here's another wake-up call.
message from the kids is clear: They need more
survey conducted by the Parents Advisory Group for the Internet
reveals that while 81 per cent of parents trust their children
to behave responsibly online, only 46 per cent of the children
feel the same way about themselves.
the survey does reveal that parents are more aware of -
and concerned about - Internet dangers than their children.
they're also more likely, it seems, to give their youngsters
the benefit of the doubt.
a laudable example of an enlightened, light-touch approach
to parenting, certainly.
the message from the kids is clear: They need more help.
confidence gap between parents and children is somewhat
surprising and of some concern.
some studies suggest that nearly half of all youngsters
have accessed porn or been propositioned online.
the more prurient dangers of the Internet are relatively
easy to identify.
youngsters could well be asking for adult guidance on subtler
issues - what to do when confronted with a hate site, how
to deal with the disturbing images on rotten.com, where
to draw the line between a friendly chat and a risky proposition.
youngsters could well be asking for adult guidance
on subtler issues
complicated by the fact that children are often given freer
access to the Net in their teens, a time when adolescent
changes can add to the confusion.
this: PAGi's survey reveals that teens between 13 and 15
years old were the least concerned about the dangers of
may have an inferior grasp of the technology, compared to
their wired kids, but the ethical issues and psychological
impact of the Web go beyond technical expertise.
all, cyberspace is, by and large, an adult world.
it's a realm in which our children - to their credit - feel
rather out of their depth.
solution: Nothing short of old-fashioned, roll-up-your-sleeves
of leaving kids to their own devices or, in the care of
a filtering software like NetNanny, parents should treat
the Internet as their children's first exposure to the adult
should be on hand to discuss difficult issues arising from
their kids' surfing experiences and take a healthy interest
in their childrens' hobbies and pursuits.
they should be prepared to deal with hardcore themes like
sex, death and religion much sooner than they'd expect to.
heartening implication of PAGi's survey: If children feel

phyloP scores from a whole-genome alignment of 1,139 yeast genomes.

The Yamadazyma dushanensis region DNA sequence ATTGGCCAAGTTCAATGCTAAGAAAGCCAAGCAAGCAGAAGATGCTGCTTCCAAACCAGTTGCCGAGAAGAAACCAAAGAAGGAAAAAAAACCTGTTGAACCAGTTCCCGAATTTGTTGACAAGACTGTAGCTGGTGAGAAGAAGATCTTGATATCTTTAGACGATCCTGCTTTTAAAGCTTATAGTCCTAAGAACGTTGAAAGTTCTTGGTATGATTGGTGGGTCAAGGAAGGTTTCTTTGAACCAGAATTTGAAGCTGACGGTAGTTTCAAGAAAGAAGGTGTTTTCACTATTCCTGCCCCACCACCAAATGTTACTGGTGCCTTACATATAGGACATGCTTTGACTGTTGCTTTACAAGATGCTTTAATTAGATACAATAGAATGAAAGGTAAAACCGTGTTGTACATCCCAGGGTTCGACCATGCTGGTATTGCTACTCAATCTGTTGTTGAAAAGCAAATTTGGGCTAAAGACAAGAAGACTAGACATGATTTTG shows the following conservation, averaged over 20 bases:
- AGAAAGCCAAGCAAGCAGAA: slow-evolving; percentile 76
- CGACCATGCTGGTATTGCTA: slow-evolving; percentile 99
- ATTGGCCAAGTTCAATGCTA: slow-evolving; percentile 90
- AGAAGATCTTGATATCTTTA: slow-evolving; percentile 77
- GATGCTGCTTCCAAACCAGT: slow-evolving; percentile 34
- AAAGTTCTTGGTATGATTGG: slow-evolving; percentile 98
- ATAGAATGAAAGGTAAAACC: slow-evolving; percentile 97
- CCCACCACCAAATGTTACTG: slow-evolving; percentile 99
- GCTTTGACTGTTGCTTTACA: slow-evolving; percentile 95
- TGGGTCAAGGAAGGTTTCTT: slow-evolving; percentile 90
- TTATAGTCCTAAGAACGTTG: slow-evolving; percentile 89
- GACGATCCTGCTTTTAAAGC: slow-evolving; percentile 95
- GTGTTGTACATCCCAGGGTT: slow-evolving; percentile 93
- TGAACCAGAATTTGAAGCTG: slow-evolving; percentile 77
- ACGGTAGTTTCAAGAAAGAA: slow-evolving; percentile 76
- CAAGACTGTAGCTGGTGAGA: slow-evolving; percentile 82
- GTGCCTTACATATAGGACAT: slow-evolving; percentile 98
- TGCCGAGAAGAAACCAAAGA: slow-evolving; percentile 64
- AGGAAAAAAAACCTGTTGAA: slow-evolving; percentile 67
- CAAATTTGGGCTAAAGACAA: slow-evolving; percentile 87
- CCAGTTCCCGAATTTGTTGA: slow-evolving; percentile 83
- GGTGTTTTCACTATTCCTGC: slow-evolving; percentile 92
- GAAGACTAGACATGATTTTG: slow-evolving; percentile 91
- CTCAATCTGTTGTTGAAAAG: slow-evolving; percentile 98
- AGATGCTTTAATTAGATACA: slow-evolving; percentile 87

ill-equipped to manage their own online behaviour, it's
also because they want to learn HOW to be responsible, and
not be sheltered from the harsh reality of cyberspace.
parents' trust in their kids is not misplaced.
policing of kids in cyberspace, or preventing them from
logging on, would be counter-productive. But, as the survey
rightly suggests, complacency is not an option.
where PAGi can step up.
advisory body has done a commendable job in raising public
awareness of cyberspace hazards and helping parents get
savvy with the Net.
so far, they've only gone to the extent of offering ''best
practices'' in online safety and organising forums.
that the alarms have been sounded about the pitfalls of
the Internet, it's not enough to expect parents to manage
on their own.
PAGi is still the public body that's best placed to offer
could be done to equip both parents and children with the
concrete skills they'd need to cope in a more wired world.
should move beyond basic tech courses, helpful tips and
broad recommendations to imparting core skills: Teaching
parents to open up channels of communication with kids,
or illuminating common concerns which youngsters might be
embarrassed or hesitant to talk to their parents about.
about a hotline, or hands-on workshops where concerned parents
can get help in counselling their kids on the hazards and
bewildering ethical morass of cyberspace?
PAGi could consider developing a Net-savvy curriculum for
parenting in the digital age.
could offer professional assistance to families who feel
they are unable to deal with Net-related issues, or help
Internet Service Providers fine-tune their Family Access
anything, PAGi's survey has shown that it's not enough to
leave parents and kids to their own devices.
intervention at this juncture could secure the next generation's
confidence and comfort level in dealing with the Internet
could even enhance the quality and efficacy of modern parenting.
no better time for PAGi to move from Advice to Action.